Saskatchewan is a prairie province in Canada, which has an area of . Saskatchewan is bordered on the west by Alberta, on the north by the Northwest Territories, on the east by Manitoba, and on the south by the U.S. states of Montana and North Dakota....

 in 1946. Alberta followed with a similar program in 1950. Soon thereafeter, John Diefenbaker
John Diefenbaker
John George Diefenbaker, PC, CH, QC was the 13th Prime Minister of Canada, serving from June 21, 1957, to April 22, 1963...

's (federal) government implemented the HIDS Act of 1957, which was adopted by all provinces by 1961. Lester B. Pearson
Lester B. Pearson
Lester Bowles "Mike" Pearson, PC, OM, CC, OBE was a Canadian professor, historian, civil servant, statesman, diplomat, and politician, who won the Nobel Peace Prize in 1957 for organizing the United Nations Emergency Force to resolve the Suez Canal Crisis...

's government subsequently expanded this policy to universal health care with the Medical Care Act in 1966.. Some have argued that these developments towards public national health care came as a result of the Saskatchewan government's health plan in 1961-1962 by Douglas and Woodrow Stanley Lloyd
Woodrow Stanley Lloyd
Woodrow Stanley Lloyd was a Canadian politician who succeeded Tommy Douglas as Premier of the Province of Saskatchewan. Douglas left provincial politics to become leader of the federal New Democratic Party....

, who became premier of the province when Douglas resigned to become the leader of the new federal New Democratic Party
New Democratic Party
The New Democratic Party , commonly referred to as the NDP, is a federal social-democratic political party in Canada. The interim leader of the NDP is Nycole Turmel who was appointed to the position due to the illness of Jack Layton, who died on August 22, 2011. The provincial wings of the NDP in...

.

Funding

Funding for the insurance plans comes from the general revenues of the Canadian provinces/territories, assisted by transfer payments from the federal government through the Canada Health Transfer
Canada Health Transfer
The Canada Health Transfer is the Canadian government's transfer payment program in support of the health systems of the provinces and territories of Canada...

. Some provinces charge health care premiums, but these are in effect taxes (since they are not tied to service use, nor to provincial health expenditures). The system is accordingly classified by the OECD as a tax-supported system, as opposed to the social insurance approaches used in many European countries.
Currently, patients do not pay out of pocket costs to visit their doctor. Boards in each province regulate the cost, which is then reimbursed by the federal government.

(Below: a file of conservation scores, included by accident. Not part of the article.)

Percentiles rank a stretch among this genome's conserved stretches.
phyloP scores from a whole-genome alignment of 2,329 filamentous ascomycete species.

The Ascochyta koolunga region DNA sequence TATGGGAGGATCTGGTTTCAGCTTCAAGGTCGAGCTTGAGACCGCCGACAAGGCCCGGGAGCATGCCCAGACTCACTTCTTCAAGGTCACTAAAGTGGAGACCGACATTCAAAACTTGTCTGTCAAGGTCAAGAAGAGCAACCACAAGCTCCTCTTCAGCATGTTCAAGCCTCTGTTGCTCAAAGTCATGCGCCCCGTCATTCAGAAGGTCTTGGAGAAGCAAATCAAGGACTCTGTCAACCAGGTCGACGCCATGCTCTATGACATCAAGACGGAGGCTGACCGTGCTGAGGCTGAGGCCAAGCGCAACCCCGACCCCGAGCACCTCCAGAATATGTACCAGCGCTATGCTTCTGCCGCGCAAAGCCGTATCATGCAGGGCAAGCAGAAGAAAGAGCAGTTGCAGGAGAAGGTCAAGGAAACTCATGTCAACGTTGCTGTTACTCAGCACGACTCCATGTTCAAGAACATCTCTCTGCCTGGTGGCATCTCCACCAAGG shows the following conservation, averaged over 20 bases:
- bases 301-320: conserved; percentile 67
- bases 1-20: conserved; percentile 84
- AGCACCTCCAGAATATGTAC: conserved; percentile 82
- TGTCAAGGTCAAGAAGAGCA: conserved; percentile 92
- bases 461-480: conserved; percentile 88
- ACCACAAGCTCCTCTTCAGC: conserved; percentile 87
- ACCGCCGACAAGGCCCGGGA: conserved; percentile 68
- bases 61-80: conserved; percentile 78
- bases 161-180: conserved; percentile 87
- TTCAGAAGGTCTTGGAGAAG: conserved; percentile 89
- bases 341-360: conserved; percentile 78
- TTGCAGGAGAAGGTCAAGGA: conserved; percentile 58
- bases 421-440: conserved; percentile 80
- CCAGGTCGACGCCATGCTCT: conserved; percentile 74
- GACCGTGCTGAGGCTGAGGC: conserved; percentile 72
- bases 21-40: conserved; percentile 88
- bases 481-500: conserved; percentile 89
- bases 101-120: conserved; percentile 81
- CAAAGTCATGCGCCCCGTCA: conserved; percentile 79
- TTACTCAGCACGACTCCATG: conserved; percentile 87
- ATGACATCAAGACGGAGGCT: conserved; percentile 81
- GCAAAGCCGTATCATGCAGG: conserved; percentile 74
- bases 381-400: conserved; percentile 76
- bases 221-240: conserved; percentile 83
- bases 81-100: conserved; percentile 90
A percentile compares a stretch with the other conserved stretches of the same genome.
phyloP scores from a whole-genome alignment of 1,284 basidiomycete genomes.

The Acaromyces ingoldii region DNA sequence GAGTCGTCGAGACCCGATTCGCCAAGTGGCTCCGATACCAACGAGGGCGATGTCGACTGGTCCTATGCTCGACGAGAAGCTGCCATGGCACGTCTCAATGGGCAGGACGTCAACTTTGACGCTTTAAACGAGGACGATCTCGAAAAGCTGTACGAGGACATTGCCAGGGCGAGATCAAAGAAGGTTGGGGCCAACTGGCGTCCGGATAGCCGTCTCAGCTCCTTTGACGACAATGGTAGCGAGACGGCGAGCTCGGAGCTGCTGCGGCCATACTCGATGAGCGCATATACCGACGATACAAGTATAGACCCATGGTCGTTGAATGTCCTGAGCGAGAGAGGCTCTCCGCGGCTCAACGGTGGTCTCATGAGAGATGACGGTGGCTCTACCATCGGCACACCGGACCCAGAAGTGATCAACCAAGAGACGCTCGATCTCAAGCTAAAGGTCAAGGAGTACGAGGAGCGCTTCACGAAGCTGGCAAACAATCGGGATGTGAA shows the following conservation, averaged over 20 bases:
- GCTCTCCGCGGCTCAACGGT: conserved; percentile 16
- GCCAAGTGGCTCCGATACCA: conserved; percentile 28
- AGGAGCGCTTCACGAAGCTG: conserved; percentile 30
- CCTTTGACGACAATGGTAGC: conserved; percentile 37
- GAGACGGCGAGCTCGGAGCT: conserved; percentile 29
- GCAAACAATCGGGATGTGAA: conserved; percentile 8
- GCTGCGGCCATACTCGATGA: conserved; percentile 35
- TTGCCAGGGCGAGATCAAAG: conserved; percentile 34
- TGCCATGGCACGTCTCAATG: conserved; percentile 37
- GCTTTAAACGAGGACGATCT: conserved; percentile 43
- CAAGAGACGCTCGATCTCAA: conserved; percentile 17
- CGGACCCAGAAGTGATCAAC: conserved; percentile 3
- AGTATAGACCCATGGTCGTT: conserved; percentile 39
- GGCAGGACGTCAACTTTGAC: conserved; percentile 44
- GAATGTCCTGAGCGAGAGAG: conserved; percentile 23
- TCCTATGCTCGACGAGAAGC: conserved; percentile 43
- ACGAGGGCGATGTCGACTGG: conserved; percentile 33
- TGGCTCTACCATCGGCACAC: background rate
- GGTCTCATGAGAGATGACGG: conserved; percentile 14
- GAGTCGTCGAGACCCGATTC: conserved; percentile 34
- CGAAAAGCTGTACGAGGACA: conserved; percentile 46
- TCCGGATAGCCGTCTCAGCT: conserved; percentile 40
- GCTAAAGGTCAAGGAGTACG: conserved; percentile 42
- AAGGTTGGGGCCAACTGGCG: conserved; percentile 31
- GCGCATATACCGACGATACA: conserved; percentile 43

Delivery

Canada uses a mix of public and private organizations to deliver health care; in turn, these organizations bill the provincial health authorities, with few exceptions. Hospitals are largely non-profit organizations, historically often linked to religious or charitable organizations. In some provinces, individual hospital boards have been eliminated and combined into quasi-private regional health authorities
Health regions of Canada
Health regions of Canada are used to administer public health to Canadians. Public health is primarily a provincial jurisdiction in Canada's federal system, so health regions are organized and given responsibilities by the provinces, causing differences among the health units across the country.-...

, subject to varying degrees of provincial control. Laboratory services are often delivered by for-profit investor-owned corporations.

With rare exceptions, medical doctors are small for-profit independent businesses. Historically, they have practiced in small solo or group practices and billed the medicare system on a fee for service basis. Unlike the practice in some other countries, hospital-based physicians were rarely hospital employees, and also billed the provincial insurance plans on a fee-for-service basis. Since 2000, physicians have been allowed to incorporate for tax reasons (dates of authorization vary province to province). However, efforts to achieve primary health care reform have increasingly encouraged physicians to work in multidisciplinary teams, and be paid through blended funding models, including elements of capitation and other 'alternative funding formulas'. Similarly, some hospitals (particularly teaching hospital
Teaching hospital
A teaching hospital is a hospital that provides clinical education and training to future and current doctors, nurses, and other health professionals, in addition to delivering medical care to patients...

s and rural/remote hospitals) have also experimented with alternatives to fee-for-service.

In summary, the system is known as a "public system" due to its public financing, but is not a nationalized system such as the UK's NHS
National Health Service
The National Health Service is the shared name of three of the four publicly funded healthcare systems in the United Kingdom. They provide a comprehensive range of health services, the vast majority of which are free at the point of use to residents of the United Kingdom...